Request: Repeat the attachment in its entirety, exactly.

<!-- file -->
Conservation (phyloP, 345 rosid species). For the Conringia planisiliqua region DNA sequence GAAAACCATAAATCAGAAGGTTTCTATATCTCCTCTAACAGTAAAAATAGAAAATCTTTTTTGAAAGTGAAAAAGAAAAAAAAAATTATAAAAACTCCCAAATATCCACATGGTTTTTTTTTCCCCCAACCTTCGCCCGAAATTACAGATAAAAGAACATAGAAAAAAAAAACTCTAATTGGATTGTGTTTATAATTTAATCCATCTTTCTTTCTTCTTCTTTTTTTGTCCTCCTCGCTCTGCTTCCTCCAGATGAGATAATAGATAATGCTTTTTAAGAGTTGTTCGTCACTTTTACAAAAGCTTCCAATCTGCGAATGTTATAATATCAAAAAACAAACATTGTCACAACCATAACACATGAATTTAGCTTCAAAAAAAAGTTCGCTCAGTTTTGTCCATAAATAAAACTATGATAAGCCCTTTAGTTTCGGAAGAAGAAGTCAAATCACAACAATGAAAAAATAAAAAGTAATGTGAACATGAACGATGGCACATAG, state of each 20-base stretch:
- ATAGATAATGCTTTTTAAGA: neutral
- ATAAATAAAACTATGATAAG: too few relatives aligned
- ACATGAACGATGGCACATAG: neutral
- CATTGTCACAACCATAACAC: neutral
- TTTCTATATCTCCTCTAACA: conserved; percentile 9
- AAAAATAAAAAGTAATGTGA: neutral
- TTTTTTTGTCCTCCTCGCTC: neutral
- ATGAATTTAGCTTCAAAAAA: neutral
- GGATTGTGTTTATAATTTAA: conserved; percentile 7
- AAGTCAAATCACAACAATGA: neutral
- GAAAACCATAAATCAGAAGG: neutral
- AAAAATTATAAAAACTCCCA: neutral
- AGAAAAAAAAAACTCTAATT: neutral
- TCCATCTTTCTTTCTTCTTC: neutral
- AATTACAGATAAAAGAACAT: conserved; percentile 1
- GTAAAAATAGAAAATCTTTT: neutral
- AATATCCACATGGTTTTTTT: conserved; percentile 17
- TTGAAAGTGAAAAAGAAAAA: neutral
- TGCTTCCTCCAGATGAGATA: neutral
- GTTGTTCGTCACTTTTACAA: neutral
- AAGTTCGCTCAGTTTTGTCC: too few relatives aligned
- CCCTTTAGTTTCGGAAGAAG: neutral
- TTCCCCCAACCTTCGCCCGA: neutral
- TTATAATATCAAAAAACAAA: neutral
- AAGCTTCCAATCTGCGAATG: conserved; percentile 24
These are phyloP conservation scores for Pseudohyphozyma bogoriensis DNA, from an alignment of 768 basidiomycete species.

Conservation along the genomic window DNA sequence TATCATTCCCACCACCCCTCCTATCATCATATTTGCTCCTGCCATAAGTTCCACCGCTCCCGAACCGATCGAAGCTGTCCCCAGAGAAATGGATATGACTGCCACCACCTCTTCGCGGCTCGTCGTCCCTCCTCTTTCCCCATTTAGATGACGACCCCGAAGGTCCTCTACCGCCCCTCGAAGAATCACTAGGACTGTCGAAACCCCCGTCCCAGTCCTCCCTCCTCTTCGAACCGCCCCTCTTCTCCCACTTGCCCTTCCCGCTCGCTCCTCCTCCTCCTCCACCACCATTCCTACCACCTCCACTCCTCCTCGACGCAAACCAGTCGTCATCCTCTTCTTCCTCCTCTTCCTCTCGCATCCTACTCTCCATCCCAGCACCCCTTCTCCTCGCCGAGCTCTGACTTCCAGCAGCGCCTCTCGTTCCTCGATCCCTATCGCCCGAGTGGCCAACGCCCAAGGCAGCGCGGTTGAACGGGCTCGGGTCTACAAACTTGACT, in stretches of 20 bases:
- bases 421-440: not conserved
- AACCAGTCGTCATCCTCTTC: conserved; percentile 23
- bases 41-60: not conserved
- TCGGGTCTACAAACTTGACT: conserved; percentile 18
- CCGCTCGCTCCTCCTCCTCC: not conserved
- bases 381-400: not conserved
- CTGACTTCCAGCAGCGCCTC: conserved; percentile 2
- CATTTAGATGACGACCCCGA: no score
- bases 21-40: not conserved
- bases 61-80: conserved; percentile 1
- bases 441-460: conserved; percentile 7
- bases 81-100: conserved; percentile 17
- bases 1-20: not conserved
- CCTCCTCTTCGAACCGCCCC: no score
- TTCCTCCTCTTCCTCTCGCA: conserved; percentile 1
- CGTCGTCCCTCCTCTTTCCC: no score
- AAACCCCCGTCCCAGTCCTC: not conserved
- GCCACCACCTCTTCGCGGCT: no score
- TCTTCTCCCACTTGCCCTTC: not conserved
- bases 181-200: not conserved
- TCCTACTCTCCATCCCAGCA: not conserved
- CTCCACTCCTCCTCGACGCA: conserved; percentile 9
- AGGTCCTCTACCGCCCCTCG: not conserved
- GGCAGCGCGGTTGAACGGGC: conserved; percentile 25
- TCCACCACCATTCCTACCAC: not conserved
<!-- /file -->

Conservation (phyloP, 345 rosid species). For the Conringia planisiliqua region DNA sequence GAAAACCATAAATCAGAAGGTTTCTATATCTCCTCTAACAGTAAAAATAGAAAATCTTTTTTGAAAGTGAAAAAGAAAAAAAAAATTATAAAAACTCCCAAATATCCACATGGTTTTTTTTTCCCCCAACCTTCGCCCGAAATTACAGATAAAAGAACATAGAAAAAAAAAACTCTAATTGGATTGTGTTTATAATTTAATCCATCTTTCTTTCTTCTTCTTTTTTTGTCCTCCTCGCTCTGCTTCCTCCAGATGAGATAATAGATAATGCTTTTTAAGAGTTGTTCGTCACTTTTACAAAAGCTTCCAATCTGCGAATGTTATAATATCAAAAAACAAACATTGTCACAACCATAACACATGAATTTAGCTTCAAAAAAAAGTTCGCTCAGTTTTGTCCATAAATAAAACTATGATAAGCCCTTTAGTTTCGGAAGAAGAAGTCAAATCACAACAATGAAAAAATAAAAAGTAATGTGAACATGAACGATGGCACATAG, state of each 20-base stretch:
- ATAGATAATGCTTTTTAAGA: neutral
- ATAAATAAAACTATGATAAG: too few relatives aligned
- ACATGAACGATGGCACATAG: neutral
- CATTGTCACAACCATAACAC: neutral
- TTTCTATATCTCCTCTAACA: conserved; percentile 9
- AAAAATAAAAAGTAATGTGA: neutral
- TTTTTTTGTCCTCCTCGCTC: neutral
- ATGAATTTAGCTTCAAAAAA: neutral
- GGATTGTGTTTATAATTTAA: conserved; percentile 7
- AAGTCAAATCACAACAATGA: neutral
- GAAAACCATAAATCAGAAGG: neutral
- AAAAATTATAAAAACTCCCA: neutral
- AGAAAAAAAAAACTCTAATT: neutral
- TCCATCTTTCTTTCTTCTTC: neutral
- AATTACAGATAAAAGAACAT: conserved; percentile 1
- GTAAAAATAGAAAATCTTTT: neutral
- AATATCCACATGGTTTTTTT: conserved; percentile 17
- TTGAAAGTGAAAAAGAAAAA: neutral
- TGCTTCCTCCAGATGAGATA: neutral
- GTTGTTCGTCACTTTTACAA: neutral
- AAGTTCGCTCAGTTTTGTCC: too few relatives aligned
- CCCTTTAGTTTCGGAAGAAG: neutral
- TTCCCCCAACCTTCGCCCGA: neutral
- TTATAATATCAAAAAACAAA: neutral
- AAGCTTCCAATCTGCGAATG: conserved; percentile 24
These are phyloP conservation scores for Pseudohyphozyma bogoriensis DNA, from an alignment of 768 basidiomycete species.

Conservation along the genomic window DNA sequence TATCATTCCCACCACCCCTCCTATCATCATATTTGCTCCTGCCATAAGTTCCACCGCTCCCGAACCGATCGAAGCTGTCCCCAGAGAAATGGATATGACTGCCACCACCTCTTCGCGGCTCGTCGTCCCTCCTCTTTCCCCATTTAGATGACGACCCCGAAGGTCCTCTACCGCCCCTCGAAGAATCACTAGGACTGTCGAAACCCCCGTCCCAGTCCTCCCTCCTCTTCGAACCGCCCCTCTTCTCCCACTTGCCCTTCCCGCTCGCTCCTCCTCCTCCTCCACCACCATTCCTACCACCTCCACTCCTCCTCGACGCAAACCAGTCGTCATCCTCTTCTTCCTCCTCTTCCTCTCGCATCCTACTCTCCATCCCAGCACCCCTTCTCCTCGCCGAGCTCTGACTTCCAGCAGCGCCTCTCGTTCCTCGATCCCTATCGCCCGAGTGGCCAACGCCCAAGGCAGCGCGGTTGAACGGGCTCGGGTCTACAAACTTGACT, in stretches of 20 bases:
- bases 421-440: not conserved
- AACCAGTCGTCATCCTCTTC: conserved; percentile 23
- bases 41-60: not conserved
- TCGGGTCTACAAACTTGACT: conserved; percentile 18
- CCGCTCGCTCCTCCTCCTCC: not conserved
- bases 381-400: not conserved
- CTGACTTCCAGCAGCGCCTC: conserved; percentile 2
- CATTTAGATGACGACCCCGA: no score
- bases 21-40: not conserved
- bases 61-80: conserved; percentile 1
- bases 441-460: conserved; percentile 7
- bases 81-100: conserved; percentile 17
- bases 1-20: not conserved
- CCTCCTCTTCGAACCGCCCC: no score
- TTCCTCCTCTTCCTCTCGCA: conserved; percentile 1
- CGTCGTCCCTCCTCTTTCCC: no score
- AAACCCCCGTCCCAGTCCTC: not conserved
- GCCACCACCTCTTCGCGGCT: no score
- TCTTCTCCCACTTGCCCTTC: not conserved
- bases 181-200: not conserved
- TCCTACTCTCCATCCCAGCA: not conserved
- CTCCACTCCTCCTCGACGCA: conserved; percentile 9
- AGGTCCTCTACCGCCCCTCG: not conserved
- GGCAGCGCGGTTGAACGGGC: conserved; percentile 25
- TCCACCACCATTCCTACCAC: not conserved